If you’ve been on-board with Windows 10 since July, you might be getting a little sick of the twists and turns this operating system keeps throwing your way. Not content with following a single, easy track, Windows 10 seems to move the goalposts with every update. And as you cannot opt out of the updates, you’ve been thoroughly strapped in for the ride, come hell or high-water.
Latest in the Windows 10 debacle is the auto-removal of a number of applications following each Windows 10 that rolls out. This has ranged from non-essentials, like CPU-Z, to system vital applications such as antivirus software. Why does Windows 10 deem these user-installed applications open for removal? What other software should you be concerned with?
Let’s take a look at the why’s and wherefore’s, and some of the programs Windows 10 might eviscerate during your next system update.
Why Are They Being Removed?
The big Windows 10 November update quickly became known for all the wrong reasons. Microsoft had envisaged this major system update tweaking, fixing, patching and more, while the reality is Microsoft once again shipped a bug-laden update to its users. More backpedaling, more apologies. And here I was thinking Microsoft was going to be consistently good, at least for a while.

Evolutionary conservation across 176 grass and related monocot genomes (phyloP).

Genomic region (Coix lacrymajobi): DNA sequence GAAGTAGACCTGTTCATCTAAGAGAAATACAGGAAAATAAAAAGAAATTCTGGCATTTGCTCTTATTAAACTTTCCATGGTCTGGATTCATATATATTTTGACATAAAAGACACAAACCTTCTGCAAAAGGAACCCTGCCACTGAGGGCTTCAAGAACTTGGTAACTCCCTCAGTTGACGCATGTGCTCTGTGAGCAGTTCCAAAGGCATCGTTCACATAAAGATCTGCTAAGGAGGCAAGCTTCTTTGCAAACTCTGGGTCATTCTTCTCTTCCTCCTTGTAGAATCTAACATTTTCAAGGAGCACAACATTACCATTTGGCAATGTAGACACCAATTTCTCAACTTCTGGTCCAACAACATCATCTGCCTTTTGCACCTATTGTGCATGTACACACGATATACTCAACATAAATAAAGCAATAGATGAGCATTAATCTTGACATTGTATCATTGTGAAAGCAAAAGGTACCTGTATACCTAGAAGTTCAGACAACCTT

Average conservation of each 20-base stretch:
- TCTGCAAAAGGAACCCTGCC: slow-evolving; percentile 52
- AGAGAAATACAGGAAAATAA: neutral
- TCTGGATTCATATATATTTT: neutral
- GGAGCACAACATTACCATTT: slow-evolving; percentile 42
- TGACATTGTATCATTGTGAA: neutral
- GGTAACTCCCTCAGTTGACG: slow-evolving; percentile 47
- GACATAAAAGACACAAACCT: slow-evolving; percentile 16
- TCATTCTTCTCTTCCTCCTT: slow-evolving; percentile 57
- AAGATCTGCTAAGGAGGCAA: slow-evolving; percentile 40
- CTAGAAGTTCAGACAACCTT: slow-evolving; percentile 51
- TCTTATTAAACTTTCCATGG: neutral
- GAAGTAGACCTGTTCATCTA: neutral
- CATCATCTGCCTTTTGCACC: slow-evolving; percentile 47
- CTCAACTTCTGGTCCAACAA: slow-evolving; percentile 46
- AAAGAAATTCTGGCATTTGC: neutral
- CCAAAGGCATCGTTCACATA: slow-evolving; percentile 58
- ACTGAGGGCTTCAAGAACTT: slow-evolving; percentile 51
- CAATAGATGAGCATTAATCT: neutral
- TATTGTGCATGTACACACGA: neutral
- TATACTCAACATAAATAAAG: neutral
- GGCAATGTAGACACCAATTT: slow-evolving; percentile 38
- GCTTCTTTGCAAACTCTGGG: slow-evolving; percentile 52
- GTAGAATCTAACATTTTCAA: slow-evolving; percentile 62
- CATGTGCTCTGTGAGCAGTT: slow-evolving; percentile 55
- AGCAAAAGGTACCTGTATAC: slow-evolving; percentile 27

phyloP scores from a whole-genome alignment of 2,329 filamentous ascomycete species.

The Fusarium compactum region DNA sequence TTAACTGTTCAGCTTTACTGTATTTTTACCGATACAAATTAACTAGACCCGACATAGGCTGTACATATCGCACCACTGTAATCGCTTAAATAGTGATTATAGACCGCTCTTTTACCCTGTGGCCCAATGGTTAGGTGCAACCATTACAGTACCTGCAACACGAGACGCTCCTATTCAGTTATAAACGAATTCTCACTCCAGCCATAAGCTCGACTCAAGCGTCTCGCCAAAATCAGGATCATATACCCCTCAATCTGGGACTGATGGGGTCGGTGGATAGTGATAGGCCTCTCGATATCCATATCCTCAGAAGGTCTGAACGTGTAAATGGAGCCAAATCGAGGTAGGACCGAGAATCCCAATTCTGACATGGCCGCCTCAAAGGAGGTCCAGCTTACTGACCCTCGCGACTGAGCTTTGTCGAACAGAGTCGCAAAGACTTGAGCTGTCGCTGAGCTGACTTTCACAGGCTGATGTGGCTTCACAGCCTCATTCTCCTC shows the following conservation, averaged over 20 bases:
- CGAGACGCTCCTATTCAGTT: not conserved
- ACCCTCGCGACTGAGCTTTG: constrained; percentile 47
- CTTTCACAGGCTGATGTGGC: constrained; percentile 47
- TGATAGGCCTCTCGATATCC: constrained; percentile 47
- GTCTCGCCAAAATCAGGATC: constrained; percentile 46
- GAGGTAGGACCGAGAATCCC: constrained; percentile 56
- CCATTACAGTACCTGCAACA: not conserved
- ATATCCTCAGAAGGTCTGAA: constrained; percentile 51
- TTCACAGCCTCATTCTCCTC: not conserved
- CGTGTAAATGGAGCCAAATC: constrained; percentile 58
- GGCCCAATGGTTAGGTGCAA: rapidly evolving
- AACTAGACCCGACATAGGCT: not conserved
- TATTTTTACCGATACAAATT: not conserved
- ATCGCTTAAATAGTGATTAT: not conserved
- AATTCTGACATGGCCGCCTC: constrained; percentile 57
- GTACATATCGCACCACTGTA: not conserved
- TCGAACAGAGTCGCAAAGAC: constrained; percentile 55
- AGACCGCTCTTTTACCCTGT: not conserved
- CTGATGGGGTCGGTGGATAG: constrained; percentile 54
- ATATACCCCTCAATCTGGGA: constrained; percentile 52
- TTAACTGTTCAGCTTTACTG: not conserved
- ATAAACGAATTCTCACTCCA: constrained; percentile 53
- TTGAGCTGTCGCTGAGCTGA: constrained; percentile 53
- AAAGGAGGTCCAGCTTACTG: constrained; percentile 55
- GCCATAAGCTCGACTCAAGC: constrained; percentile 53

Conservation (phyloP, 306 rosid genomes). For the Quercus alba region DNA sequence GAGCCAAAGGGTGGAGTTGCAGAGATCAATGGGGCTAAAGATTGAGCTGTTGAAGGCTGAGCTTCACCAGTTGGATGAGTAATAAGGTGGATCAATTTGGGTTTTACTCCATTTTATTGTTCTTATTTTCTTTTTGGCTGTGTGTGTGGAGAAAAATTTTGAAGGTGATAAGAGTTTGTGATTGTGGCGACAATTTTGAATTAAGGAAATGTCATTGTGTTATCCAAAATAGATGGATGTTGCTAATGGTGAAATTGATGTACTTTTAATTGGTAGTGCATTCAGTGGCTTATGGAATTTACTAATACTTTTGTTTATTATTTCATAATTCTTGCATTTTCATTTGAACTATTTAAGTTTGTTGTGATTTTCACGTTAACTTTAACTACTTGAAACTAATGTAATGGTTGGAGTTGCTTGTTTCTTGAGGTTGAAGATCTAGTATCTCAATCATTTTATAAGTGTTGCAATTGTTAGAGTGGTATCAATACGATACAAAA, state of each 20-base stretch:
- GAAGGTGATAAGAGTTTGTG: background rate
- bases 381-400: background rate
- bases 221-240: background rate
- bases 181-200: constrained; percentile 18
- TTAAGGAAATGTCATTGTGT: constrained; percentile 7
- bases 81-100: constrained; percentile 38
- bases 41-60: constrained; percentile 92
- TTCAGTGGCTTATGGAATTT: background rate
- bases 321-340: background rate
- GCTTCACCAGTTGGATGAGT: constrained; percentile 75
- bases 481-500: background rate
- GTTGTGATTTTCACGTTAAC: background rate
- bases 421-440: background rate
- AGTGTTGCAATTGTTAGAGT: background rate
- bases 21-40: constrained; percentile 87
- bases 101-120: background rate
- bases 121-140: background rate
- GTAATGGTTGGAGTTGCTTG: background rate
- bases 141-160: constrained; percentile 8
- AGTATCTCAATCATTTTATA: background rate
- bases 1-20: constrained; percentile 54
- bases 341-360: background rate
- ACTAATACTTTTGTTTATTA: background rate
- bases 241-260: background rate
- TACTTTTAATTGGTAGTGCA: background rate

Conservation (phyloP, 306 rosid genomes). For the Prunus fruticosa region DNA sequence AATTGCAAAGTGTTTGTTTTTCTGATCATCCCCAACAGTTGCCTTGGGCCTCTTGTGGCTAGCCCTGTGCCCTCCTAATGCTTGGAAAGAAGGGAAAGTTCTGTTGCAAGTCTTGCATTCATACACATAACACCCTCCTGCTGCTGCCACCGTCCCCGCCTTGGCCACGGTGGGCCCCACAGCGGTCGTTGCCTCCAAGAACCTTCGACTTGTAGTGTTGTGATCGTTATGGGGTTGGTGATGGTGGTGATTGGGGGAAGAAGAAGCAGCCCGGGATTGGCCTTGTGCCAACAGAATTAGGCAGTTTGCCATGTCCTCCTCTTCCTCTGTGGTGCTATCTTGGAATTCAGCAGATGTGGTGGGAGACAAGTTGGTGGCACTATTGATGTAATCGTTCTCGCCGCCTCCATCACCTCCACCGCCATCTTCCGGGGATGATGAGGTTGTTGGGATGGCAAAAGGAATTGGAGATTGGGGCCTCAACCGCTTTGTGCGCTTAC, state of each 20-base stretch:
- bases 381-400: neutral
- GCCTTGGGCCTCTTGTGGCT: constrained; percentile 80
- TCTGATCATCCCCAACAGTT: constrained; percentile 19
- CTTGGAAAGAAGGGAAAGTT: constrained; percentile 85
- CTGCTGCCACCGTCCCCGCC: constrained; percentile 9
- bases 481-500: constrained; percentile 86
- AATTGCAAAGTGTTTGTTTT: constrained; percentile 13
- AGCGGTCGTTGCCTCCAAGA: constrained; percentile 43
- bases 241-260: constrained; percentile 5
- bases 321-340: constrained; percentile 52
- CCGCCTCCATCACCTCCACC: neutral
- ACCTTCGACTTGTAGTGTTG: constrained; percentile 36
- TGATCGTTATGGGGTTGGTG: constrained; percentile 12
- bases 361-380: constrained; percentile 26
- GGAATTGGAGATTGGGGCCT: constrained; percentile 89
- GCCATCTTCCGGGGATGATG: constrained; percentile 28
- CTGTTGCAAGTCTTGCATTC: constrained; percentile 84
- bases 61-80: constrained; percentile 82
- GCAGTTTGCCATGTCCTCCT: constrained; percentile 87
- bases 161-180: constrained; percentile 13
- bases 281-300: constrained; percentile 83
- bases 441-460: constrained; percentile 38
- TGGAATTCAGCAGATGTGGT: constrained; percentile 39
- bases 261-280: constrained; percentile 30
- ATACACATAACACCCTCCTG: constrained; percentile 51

Reports quickly came back concerning application removal. Following the update, a number of programs no longer functioned properly with Windows 10, with instances of crashes and BSODs documented throughout various forums. In accordance with the latest Microsoft Services Agreement, Microsoft has your blessing to remove any applications they deem as creating a security risk on your system. To rid Windows 10 of the supposedly troublesome application, your system will kindly have removed the active version of the program and handily filed it away in your burgeoning “Windows.old” folder.
This, in the name of security, seems reasonable, but the manner of delivery – or rather removal – has rightly ruffled some feathers.
Which Applications Have Been Removed?
Affected programs appear to be entirely software products, rather than say, gaming installations. There isn’t a truly comprehensive list of removed applications, but we are going to list some of the most commonly mentioned programs for you:
- AMD Catalyst Control Centre
- 8GadgetPack (including gadgets)
- Various SATA Drivers
- Foxit Reader
- Sumatra Reader
- Massive number of varied drivers
Further issues relating to the Fall Update included removal of color calibration profiles, custom folder location resets, some quick actions being restored to default, and custom driver configurations removed without warning, causing some to have to completely reconfigure. As with the application removals, there appears to be no true rhyme or reason in which systems have been affected by the updates, only that the experiences have been largely corroborated around the web.